Historical Context

What one could not have imagined

Polina Toker (Tokerienė)

Jerusalem, 1998

translated by Gregory Toker

One could say that in the old independent Lithuania, where I was born and grew up, Jews lived relatively well. One could openly speak Yiddish and call each other by Jewish names. Books, journals and newspapers were published in Yiddish. There was a Jewish theater, libraries, a Jewish hospital, Jewish banks, various public institutions such as Jewish Health Protection Agency, and ORT schools where Jewish youngsters were taught crafts and technical professions. Shop signs could be in Yiddish along with Lithuanian. High schools taught in a wide variety of languages, to anyone's liking. Apart from the Lithuanian state language, there were schools teaching in Russian, Polish, German and also in Yiddish and Hebrew, even with different orientation for observant and secular Jews. University was accessible to all though not for free.

Immediately after the declaration of independence, all minorities, including Jews, received extensive rights. A Ministry of Jewish Affairs was formed headed by a Jewish minister. Jewish cultural and public life flourished. Unfortunately, this "golden" period did not last long. Gradually all the freedoms were retracted. The Jewish Ministry was closed. Various restrictions were imposed and anti-Semitism resurged. Jews could not be employed in state institutions and were forbidden to buy land and thus could not engage in farming. May be because of this there arouse the belief that Jews are not able and do not want to work the land. (In Israel, Jews proved otherwise: the Israeli agriculture is one of the best in the world.) In Lithuania, the only occupations left open to Jews were trade, crafts and study - provided one had the means. Many young people did not see any future for themselves in Lithuania and tried to emigrate. Some went to South Africa, some to America, while the most idealistic ones were drawn to Palestine, dreaming of a future Jewish State.

Such was Jewish life in Lithuania at the time. Jews had to suffer various restrictions as well as manifestations of anti-Semitism, but there was no threat to life.

Everything changed drastically with Hitler's rise to power in Germany. The dark forces arose also in Lithuania, baring their latent hatred of Jews. There began various oppressions; Jewish shop signs were smeared with tar; there was even fear of pogroms.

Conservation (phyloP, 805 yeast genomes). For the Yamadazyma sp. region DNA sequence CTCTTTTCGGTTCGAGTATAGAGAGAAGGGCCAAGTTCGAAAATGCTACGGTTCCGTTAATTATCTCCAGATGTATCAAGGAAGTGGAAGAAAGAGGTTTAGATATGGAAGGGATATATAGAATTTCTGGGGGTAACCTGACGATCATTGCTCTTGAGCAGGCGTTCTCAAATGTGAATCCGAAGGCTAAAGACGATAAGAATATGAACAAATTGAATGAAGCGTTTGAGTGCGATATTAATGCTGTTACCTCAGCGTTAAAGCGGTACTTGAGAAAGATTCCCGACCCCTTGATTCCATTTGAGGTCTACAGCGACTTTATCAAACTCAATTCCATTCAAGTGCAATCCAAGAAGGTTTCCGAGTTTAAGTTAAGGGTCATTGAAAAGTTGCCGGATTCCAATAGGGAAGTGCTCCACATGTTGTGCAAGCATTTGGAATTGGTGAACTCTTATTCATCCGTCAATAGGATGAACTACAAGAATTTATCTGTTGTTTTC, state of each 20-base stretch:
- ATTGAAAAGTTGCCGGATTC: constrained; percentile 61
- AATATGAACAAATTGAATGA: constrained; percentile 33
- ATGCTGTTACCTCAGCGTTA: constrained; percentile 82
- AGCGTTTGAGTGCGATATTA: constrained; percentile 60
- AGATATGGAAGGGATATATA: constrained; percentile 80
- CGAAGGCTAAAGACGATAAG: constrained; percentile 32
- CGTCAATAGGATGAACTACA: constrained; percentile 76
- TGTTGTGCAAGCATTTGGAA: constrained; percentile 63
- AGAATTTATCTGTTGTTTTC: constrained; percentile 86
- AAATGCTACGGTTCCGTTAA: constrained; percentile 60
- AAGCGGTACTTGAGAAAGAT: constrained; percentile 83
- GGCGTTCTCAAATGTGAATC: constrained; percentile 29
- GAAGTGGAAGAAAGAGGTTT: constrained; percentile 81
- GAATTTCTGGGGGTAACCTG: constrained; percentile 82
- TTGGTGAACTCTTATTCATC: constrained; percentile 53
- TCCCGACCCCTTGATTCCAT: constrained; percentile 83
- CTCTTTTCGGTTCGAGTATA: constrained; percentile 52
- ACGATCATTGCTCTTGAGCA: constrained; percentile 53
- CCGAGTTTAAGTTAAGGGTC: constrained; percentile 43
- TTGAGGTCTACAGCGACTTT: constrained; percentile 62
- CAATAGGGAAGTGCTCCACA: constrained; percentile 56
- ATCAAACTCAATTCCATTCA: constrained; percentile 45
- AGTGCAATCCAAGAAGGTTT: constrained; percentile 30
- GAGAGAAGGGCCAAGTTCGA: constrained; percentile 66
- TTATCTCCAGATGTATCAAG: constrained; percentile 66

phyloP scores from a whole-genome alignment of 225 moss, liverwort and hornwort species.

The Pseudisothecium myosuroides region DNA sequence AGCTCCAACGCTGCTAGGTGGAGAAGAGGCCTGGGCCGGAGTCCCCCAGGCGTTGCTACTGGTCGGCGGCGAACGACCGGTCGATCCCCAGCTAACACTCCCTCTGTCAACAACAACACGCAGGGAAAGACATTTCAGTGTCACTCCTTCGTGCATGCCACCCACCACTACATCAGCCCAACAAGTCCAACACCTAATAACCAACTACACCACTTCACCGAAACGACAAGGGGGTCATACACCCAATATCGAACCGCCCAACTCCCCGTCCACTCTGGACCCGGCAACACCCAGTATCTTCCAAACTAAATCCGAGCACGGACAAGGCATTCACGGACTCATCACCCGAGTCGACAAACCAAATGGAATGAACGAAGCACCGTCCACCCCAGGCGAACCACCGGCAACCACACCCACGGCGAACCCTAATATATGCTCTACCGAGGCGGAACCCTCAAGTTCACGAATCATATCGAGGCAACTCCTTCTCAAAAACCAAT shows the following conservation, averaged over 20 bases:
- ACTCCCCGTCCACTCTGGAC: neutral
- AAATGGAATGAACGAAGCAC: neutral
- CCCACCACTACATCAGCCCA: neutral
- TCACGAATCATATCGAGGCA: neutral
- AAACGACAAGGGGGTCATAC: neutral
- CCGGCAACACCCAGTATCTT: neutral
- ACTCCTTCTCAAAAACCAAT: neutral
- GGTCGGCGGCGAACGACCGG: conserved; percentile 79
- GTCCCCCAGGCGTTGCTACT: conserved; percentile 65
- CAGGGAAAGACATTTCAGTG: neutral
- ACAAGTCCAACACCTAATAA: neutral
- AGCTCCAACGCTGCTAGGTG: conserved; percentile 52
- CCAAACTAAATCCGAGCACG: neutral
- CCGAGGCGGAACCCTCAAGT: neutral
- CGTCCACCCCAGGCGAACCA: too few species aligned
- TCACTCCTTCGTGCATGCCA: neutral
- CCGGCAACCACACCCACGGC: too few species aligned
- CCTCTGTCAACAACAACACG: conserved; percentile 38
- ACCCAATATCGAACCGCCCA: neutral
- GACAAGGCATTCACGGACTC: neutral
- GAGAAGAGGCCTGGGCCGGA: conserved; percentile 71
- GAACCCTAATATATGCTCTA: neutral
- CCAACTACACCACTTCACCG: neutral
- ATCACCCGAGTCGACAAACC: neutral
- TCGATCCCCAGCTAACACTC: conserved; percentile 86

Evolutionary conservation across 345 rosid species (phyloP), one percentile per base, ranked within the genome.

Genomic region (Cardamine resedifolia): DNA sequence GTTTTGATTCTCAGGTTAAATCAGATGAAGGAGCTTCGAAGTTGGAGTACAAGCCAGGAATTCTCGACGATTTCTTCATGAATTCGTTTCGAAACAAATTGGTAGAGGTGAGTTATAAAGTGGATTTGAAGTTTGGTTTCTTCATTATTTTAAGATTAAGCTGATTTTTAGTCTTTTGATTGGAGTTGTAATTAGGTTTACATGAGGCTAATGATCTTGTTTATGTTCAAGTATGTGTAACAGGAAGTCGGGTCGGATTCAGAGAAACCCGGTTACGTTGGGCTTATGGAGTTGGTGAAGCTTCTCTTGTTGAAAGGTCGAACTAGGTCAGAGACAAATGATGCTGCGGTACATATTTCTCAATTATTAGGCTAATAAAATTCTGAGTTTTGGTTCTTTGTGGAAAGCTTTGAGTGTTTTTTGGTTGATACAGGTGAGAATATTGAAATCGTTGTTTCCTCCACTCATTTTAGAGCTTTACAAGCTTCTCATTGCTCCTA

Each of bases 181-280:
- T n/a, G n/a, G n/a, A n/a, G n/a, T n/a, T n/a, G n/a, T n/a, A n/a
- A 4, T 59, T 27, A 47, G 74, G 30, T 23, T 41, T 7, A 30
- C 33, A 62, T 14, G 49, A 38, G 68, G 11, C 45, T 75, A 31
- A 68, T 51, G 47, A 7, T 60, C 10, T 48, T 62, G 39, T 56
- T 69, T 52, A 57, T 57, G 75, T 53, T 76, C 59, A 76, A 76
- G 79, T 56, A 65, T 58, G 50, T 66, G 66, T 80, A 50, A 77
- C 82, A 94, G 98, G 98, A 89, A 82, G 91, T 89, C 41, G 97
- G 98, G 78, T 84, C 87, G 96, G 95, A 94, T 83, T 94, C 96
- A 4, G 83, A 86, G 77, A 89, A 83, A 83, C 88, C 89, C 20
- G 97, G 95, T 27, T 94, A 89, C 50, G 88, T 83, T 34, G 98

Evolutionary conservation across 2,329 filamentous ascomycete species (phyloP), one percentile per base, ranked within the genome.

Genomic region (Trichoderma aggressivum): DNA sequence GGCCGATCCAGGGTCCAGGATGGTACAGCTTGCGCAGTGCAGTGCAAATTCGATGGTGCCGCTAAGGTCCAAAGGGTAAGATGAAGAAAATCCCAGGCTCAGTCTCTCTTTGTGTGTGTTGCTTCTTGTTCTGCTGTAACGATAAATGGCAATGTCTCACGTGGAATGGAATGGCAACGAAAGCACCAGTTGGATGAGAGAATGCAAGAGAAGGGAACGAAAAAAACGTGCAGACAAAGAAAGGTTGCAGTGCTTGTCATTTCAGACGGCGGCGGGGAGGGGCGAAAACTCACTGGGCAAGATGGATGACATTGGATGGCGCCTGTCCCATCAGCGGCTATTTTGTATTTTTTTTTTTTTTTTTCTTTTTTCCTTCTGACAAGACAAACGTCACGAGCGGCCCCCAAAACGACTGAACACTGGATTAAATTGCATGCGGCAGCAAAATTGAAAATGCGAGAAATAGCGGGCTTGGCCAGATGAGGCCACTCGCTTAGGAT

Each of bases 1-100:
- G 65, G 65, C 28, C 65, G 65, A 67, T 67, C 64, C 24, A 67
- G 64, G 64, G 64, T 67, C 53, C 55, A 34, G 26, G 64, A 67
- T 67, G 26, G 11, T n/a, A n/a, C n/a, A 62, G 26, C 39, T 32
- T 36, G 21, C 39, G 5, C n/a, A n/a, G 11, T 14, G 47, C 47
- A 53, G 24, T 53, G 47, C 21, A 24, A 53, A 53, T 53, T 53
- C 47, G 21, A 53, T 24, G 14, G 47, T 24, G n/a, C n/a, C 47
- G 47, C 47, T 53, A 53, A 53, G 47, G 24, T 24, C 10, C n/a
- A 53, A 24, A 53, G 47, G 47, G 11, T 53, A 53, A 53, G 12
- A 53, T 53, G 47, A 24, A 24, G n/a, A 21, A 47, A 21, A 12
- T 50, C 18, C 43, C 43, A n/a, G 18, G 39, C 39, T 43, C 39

The Jews began to look towards the Soviet Union. That country was attractive because of its nice ideas and slogans. Many dreamed of emigrating there, thinking that only there can Jews become citizens with full rights. However, the border was sealed, and it was not possible to simply move over there.

Soon, however, something unexpected happened - the Soviet Union "came" to us. Following a fabricated appeal by the Lithuanian government, Lithuania was absorbed by the Soviet Union and the Lithuanian Soviet Republic was declared. Immediately after that military bases of the Red Army spread throughout Lithuania, including our town Radvilishkis. Many Russian officers brought their families with them. People joked that by sending the Red Army to Lithuania, Stalin committed two errors: he showed the West to the Red Army, and he showed the Red Army to the West. Arriving from a poor semi-starving country, the Russians were pouncing on the stores, disbelieving their own eyes, grabbing everything at hand without even bothering to choose. Especially bad impression was produced by the officer's wives, many of them illiterate, wearing high army boots and red berets, and carrying their babies wrapped in quilted blankets. How could they stand up to the sophisticated wives of Lithuanian officers who would not even be allowed to marry just anyone. Anecdotes about them abounded. For instance, they would appear in the streets in recently bought silk nightgowns firmly believing that these were evening dresses…